Tea Party Debt Commission

We Need A Tax Code That Makes Sense

Mitt Romney’s tax rate continues to be the topic of much debate over whether or not he paid his “fair share”, but the fact is that this debate is backward. The debate should not be about if what someone is paying is fair, it should be about if the tax code itself is fair. To that end, the whole country should be in agreement that it is NOT fair.

In 1895 the Supreme Court of the United States declared the income tax unconstitutional. Since then, the Congress has overruled the court and consequently the tax code is currently 2,500 pages long; nearly 7 times the length of the bible. Not only is this insane, but it is truly unfair!

The tax code is full of holes, punishes success and even punishes inheritance after a family member’s death! It needs to go. The Contract From America seeks to change this. We want to enact real tax reform, and make the code flatter and fairer. Less people would point fingers about others’ tax rates if they fully understood the tax code and felt that everyone was treated fairly, something which currently can’t be said.

Following Europe Will Lead To Collapse

In the Eurozone Spain is bracing for yet another round of painful austerity as a result of its unsustainable debt. These cuts will cripple entitlement programs that people built lives around, they will cause a spike in unemployment, and put the national security of its people at risk. This is the path big government takes you down; ballooning debt, then a crash where the bottom is not discernable.

Then why does this administration feel that the best way to fix our problems at home is to follow the same path that Europe has? Our budget deficit continues to balloon with no signs of stopping or slowing down. Historically when a nation’s debt reaches 90% as a share of GDP, economies will stagnate. Currently we are at 70% and will hit 90% in under 10 years.

This is unacceptable and can be avoided by adopting the Contract for America’s terms to pass a balanced budget amendment. This amendment will ensure spending does not accelerate at the rate it currently is and spending growth will be capped as a percentage of GDP.

Until this amendment is passed, politicians will continue to tax and spend faster and faster. When money is not coming physically out of their pockets they see no reason they can’t spend it. American government deficit spending needs to stop immediately.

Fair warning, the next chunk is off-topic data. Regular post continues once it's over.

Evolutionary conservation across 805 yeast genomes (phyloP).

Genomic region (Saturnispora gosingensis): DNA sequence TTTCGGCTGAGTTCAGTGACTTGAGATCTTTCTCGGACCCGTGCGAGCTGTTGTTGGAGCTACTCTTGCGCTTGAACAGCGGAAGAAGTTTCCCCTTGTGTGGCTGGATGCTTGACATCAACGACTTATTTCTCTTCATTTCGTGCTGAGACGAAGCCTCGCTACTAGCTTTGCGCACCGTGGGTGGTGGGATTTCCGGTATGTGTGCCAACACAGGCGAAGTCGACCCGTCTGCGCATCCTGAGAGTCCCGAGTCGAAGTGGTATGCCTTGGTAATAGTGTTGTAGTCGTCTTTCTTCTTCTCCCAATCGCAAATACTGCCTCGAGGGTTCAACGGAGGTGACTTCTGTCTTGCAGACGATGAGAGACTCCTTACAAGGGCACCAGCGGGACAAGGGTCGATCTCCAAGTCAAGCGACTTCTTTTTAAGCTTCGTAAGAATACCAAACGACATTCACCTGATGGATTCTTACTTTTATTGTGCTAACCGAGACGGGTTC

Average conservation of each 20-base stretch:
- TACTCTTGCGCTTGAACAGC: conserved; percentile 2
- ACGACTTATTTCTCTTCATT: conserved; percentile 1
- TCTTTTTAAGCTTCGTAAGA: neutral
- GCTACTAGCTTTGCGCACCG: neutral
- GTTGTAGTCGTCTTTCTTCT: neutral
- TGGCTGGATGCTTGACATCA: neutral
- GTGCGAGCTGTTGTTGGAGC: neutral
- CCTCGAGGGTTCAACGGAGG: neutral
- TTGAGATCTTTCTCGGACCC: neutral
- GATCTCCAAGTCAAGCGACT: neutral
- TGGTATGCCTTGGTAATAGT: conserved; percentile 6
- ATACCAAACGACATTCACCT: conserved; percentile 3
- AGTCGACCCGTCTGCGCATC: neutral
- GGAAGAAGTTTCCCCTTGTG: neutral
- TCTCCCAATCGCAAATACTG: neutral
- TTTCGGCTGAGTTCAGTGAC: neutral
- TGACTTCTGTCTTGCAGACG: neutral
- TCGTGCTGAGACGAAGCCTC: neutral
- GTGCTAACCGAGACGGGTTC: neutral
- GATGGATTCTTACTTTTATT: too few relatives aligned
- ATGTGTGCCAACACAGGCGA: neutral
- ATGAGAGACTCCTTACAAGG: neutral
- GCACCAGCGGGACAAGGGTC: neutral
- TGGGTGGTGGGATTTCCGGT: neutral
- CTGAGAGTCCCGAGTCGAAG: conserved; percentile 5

NYT: The Tea Party Plans Its Own Debt Panel

By Kate Zernike

While the Tea Party movement has led the charge for cutting the national debt, its supporters have often struggled to explain how, exactly, they would do so.

Now some are out to change that, joining a Tea Party Debt Commission that plans to hold hearings over the summer, in the hopes of delivering recommendations to lawmakers by January.

The commission is being organized by FreedomWorks, the libertarian advocacy group that helped grow the Tea Party movement and mobilize it for the midterm elections. And its recommendations are likely to line up with the goals of that group, which in turn tend to reflect those of libertarian organizations like the Cato Institute. (FreedomWorks’ motto is Lower Taxes, Less Government, More Freedom, and it has worked against environmental regulations and for increased privatization of health care.)

“If you look if you look at the landscape in Washington, D.C., there’s a lot of Democrats who control two-thirds of the process who are now sitting on their hands, waiting to point fingers at Republicans who propose something, and there’s too many Republicans who are afraid that the public won’t understand a serious proposal to solve the budget deficit,” said Matt Kibbe, the group’s president.

“We think, like with the first days of the Tea Party movement, that the only way we will ever reduce the debt and balance the budget is if America beats Washington and Tea Party activists take over this process, take over the public debate and engage the American people in the hard work of making tough choices.”

FreedomWorks held training for about 150 activists from 30 states at its headquarters in Washington over the weekend, with sessions dedicated to educating them about the budget proposals by Senator Rand Paul of Kentucky and Representative Paul D. Ryan of Wisconsin, both Republicans who strongly embrace libertarian economic principles.

The activists, along with FreedomWorks staff, came up with parameters for their budget proposals, declaring that they would have to balance the federal budget within 10 years, reduce federal spending to 18 percent of the gross domestic product, reduce the national debt to no more than 66 percent of the G.D.P., assume that revenue accounts for no more than 19 percent of the G.D.P., reduce federal spending by at least $300 billion in the first year and reduce federal spending by at least $9 trillion over 10 years.

All this is a tall order; for example, the debt now equals nearly 100 percent of the gross domestic product. And with its limits on revenue — and the politics behind those limits — it is unlikely that the Tea Party commission will allow anything that looks like a tax increase.

The commission, to be formally announced Monday, is intended as a rebuke to the National Commission on Fiscal Responsibility and Reform that President Obama named, which delivered its recommendations last year. Those recommendations were met with generally negative reviews from both parties, who were unwilling to make the sacrifices that were called for. But the Tea Party commission is modeled after President Obama’s, in one way — it, too, will have 18 members (though this one is unlikely to be bipartisan, as the president’s was).

The members will be chosen from 18 swing states, and will hold hearings in those states over the summer, Mr. Kibbe said.

Continue reading at the New York Times